Applicants are required to provide the Board with an official school transcript that reflects the date you received (or will receive) your law school degree.  The Law School does NOT prepare official transcripts. That function, like diplomas, is exclusively the province of the (campus) Office of the Registrar. You can request an official transcript online. If you intend to request a transcript before you have officially graduated, you will want to mark the box under Special Instructions "Hold for Degree" because your transcript must show that your JD was ACTUALLY conferred on a specific date to meet the requirements of the Board of Bar Examiners.

Preparing for the Bar Examination

Passing the bar exam is a challenge for even the most successful law student.  For that reason, the Law School invests heavily in your exam preparation even before you leave the building.  Students are exposed, right from the start, to foundational bar-tested subject matter beginning with the first-year required curriculum and continuing through elective course choices including the Bar Preparation Course. 

The Bar Preparation Course is a three-credit course dedicated to transitioning students into their post-graduation bar exam preparation, and supporting their first-time taker success in the jurisdiction of choice. It is a companion course to your more rigorous commercial bar study after graduation.

IT IS NOT A SUBSTITUTE FOR A COMPREHENSIVE SUMMER COMMERCIAL BAR REVIEW COURSE YOU ARE EXPECTED TO TAKE POST-GRADUATION.

In terms of both structure and content, this course intentionally responds to needs specific to bar exam preparation. This course trains students to (i) master strategic areas of law commonly tested on the bar exam, and (ii) develop and/or refine test-taking skills required for success on the bar such as effectively answering MBE-styled multiple choice questions, drafting written responses to bar exam essay questions, and drafting work product for the Multistate Performance Test (MPT).

This course is credit/no credit.

 

Budgeting for the bar

Preparing for and taking the bar exam is costly.  But with proper financial planning, you can avoid financial hardship.  Graduates should aim to effectively manage your debt while transitioning into practice.

Common expenses include:

  • Commercial bar review course
  • Bar application fees
  • MPRE registration/testing fee
  • Indirect costs that help you make it through the preparation months
    • Childcare
    • Food
    • Housing
    • Transportation
    • Wellness

For information about financing your bar prep, come talk to us in the Bar Program or Office of Student Affairs.

International LL.M. Students

International LL.M. Students may be eligible to take the Maryland bar exam or certain other US bar exams after completing Maryland Carey Law's LL.M. program, depending on the courses taken.

Applying to sit for the Maryland bar exam as an International LL.M. Student  

The Board has the discretion to waive the standard educational requirements for applicants receiving their first legal degree from a non-US law school AND who is admitted to practice in a non-US jurisdiction AND who also obtains an LLM from an ABA accredited law school (See MD Rule 19-201(b)(2) and Board Rule 7).

An applicant must certify that he/she has successfully completed a minimum of 26 credit hours from among the subjects tested on the UBE (Board Rule 7).

Deadlines for Waiver Requests:

  • No later than 4:30 pm on the preceding April 20th for the July exam.
  • No later than 4:30 pm on the preceding November 20th for the February exam.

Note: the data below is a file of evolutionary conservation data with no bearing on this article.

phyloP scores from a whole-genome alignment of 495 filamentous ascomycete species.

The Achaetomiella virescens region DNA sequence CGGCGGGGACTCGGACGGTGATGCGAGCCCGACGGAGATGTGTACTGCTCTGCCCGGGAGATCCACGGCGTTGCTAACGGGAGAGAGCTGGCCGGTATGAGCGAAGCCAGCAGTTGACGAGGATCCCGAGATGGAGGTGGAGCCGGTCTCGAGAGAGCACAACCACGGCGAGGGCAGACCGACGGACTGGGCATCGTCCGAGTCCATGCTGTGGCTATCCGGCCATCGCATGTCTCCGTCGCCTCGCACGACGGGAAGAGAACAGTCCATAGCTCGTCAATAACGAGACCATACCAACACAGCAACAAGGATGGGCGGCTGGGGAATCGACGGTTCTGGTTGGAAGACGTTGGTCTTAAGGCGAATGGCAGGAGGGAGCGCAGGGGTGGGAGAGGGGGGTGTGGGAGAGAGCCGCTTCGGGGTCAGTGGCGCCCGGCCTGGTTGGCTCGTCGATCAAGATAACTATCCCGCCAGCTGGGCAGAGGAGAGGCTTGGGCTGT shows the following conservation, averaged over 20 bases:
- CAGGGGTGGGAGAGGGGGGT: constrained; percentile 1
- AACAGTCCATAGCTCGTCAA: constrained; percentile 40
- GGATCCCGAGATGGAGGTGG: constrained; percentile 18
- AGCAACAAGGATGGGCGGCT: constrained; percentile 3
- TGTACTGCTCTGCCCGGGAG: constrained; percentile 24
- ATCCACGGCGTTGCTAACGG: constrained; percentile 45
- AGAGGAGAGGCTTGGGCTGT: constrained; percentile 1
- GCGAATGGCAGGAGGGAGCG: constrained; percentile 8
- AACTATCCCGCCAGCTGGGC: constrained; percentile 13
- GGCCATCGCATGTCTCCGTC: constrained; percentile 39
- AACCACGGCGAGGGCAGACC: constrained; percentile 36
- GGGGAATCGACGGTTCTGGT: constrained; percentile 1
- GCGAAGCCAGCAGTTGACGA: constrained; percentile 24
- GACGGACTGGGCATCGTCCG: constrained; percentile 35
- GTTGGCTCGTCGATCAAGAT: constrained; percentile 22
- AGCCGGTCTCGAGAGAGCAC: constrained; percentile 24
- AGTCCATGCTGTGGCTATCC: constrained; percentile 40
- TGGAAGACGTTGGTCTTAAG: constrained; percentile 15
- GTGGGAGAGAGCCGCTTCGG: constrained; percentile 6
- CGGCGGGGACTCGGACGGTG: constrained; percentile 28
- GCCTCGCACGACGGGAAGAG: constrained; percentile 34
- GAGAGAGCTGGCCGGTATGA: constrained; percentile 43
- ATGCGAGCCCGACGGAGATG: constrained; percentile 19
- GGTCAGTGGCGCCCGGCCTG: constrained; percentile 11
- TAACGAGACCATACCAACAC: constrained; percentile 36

For those taking other states’ bar exams:

What is required in other states?

Each state sets its own bar registration and admission rules. Students must investigate the rules in any state in which they plan to live and practice, especially those associated with registration deadlines and required courses. For more information about bar admission in states other than Maryland visit The National Conference of Bar Examiners web site or the American Bar Association's website on state bar admissions.

Will I need to take the MPRE?

Some states including Maryland (as of July 1, 2019) require the Multistate Professional Responsibility Exam (MPRE) as part of their bar requirements. For more information on the MPRE, please visit the National Conference of Bar Examiners web site.

Bar Certifications:

The School of Law does NOT complete the Certification as to College Education (Pre-Legal) form for the Maryland Bar.

Bar Certifications are completed by the Office of Student Affairs in the order in which they are received. Due to the high volume of these requests, please understand that there is sometimes a 4-6 week turnaround time. While we endeavor to meet all reasonable requests, please realize that out of respect for the other petitioners, there is no such thing as "same day" or "walk in and wait" service. Bar forms or requests for certification letters can be mailed to the attention of Shanti Narinesingh at 500 West Baltimore Street, Suite 280, Baltimore, MD 21201 or faxed to (410) 706-2103. Be sure to include your full name, social security number, date of graduation, return address, due date for the document and a contact phone number or email address. For any additional questions, please call (410) 706-5235.

Financial Aid While Studying for the Bar:

If you have questions concerning your financial aid options as you study for the bar examination, please contact Marilyn Jones at (410) 706-0873 or mmjones@law.umaryland.edu.

Bar Exam Subjects

Maryland Bar Examination Topic

UM Law Course Equivalent

Multistate Bar Exam

Constitutional Law

Contracts/Sales

- or -

Criminal Law and Procedure

Real Property

Torts

- or -

Evidence

Civil Procedure

UBE & MD Online Law Component Topics

Agency, Partnerships, Associations

Commercial Law

Any permitted combination of:

Family Law

Maryland Civil Procedure

Professional Responsibility

Conflicts of Law

  • Not tested as a stand-alone essay topic but is embedded in other MEE topics; generally taught as part of Contracts, Constitutional law and Civil Procedure

 

Conflicts of Law

 

Trusts & Estates


* Elective Course with Priority Enrollment for 2nd Year Day or 3rd Year Evening students

Required Course - Courses not otherwise marked are electives with normal priority enrollment.